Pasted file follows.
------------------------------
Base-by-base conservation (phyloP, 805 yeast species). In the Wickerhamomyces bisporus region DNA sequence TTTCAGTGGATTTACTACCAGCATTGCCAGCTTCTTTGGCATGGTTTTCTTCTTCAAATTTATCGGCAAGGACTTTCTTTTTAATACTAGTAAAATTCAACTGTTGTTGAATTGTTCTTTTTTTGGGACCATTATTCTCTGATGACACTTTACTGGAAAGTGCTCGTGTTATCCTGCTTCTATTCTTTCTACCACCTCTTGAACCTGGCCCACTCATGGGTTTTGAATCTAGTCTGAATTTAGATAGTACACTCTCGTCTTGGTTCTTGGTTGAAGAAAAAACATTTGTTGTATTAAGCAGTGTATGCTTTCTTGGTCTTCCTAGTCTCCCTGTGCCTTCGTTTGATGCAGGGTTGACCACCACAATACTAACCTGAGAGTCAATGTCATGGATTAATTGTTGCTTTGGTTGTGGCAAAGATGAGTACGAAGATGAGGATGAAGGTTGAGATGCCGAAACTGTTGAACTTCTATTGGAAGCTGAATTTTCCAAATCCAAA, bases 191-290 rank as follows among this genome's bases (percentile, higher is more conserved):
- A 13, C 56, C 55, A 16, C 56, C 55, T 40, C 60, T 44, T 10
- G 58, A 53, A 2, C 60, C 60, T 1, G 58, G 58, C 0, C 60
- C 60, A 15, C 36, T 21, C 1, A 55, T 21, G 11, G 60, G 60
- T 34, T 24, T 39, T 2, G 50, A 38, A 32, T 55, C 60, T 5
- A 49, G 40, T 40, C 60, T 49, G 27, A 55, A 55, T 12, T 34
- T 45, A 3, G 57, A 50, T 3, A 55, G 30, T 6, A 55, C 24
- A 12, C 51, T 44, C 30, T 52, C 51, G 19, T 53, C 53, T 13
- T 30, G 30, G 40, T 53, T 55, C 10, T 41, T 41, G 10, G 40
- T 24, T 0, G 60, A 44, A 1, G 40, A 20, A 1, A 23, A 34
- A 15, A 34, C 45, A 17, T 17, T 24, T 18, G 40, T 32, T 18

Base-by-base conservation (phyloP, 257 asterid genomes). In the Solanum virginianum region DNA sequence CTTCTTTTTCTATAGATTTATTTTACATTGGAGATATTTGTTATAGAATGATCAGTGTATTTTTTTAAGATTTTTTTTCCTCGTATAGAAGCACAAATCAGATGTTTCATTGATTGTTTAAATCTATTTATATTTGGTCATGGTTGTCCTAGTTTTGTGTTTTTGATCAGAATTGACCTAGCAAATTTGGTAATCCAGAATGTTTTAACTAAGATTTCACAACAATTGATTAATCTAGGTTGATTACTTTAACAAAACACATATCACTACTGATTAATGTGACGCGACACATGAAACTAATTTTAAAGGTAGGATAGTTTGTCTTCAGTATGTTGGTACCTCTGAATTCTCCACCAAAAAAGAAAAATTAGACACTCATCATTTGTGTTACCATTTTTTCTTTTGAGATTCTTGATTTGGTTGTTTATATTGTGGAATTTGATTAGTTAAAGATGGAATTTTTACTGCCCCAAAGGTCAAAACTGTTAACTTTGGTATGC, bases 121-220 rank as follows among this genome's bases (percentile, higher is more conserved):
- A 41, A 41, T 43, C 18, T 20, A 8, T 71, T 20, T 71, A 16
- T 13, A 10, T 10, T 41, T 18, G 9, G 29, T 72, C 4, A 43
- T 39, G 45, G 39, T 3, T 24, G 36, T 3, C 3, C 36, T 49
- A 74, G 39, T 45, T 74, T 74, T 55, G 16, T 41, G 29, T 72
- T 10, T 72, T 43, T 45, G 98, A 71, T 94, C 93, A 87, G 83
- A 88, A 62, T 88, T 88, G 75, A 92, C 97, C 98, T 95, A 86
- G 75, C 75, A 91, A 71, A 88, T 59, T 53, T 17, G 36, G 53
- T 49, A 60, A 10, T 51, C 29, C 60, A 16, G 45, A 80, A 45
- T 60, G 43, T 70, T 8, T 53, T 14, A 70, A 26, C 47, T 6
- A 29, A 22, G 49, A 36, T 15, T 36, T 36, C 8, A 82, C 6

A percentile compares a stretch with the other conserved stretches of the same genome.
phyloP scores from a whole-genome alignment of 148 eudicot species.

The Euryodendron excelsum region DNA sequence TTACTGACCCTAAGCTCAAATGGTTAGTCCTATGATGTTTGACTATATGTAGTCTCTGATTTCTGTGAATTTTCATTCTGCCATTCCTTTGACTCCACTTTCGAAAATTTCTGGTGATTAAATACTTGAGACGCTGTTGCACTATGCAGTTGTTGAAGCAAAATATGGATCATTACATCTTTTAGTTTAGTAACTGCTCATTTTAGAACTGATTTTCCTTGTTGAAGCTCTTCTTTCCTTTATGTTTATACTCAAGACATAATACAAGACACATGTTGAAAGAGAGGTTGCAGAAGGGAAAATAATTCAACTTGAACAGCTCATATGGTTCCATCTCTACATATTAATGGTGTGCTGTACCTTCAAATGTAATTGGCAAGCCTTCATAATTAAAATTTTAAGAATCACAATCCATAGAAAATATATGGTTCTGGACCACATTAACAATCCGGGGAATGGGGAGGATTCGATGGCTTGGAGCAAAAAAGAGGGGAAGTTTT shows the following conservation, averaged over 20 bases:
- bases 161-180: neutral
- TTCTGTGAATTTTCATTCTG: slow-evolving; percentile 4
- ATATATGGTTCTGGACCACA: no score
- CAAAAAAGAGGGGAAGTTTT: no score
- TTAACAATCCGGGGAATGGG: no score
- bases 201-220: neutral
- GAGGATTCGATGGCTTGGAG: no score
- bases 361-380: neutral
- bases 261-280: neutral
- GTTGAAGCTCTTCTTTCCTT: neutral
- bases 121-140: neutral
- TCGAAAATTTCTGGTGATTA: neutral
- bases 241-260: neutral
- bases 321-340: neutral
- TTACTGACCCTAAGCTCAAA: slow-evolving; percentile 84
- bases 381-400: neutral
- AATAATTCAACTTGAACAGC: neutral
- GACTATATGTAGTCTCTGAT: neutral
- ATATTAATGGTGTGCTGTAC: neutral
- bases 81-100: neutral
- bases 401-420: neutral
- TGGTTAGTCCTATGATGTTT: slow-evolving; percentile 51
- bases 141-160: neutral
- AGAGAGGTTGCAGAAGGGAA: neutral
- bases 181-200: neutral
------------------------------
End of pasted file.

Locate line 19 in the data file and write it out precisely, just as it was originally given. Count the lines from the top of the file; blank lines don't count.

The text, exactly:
- G 75, C 75, A 91, A 71, A 88, T 59, T 53, T 17, G 36, G 53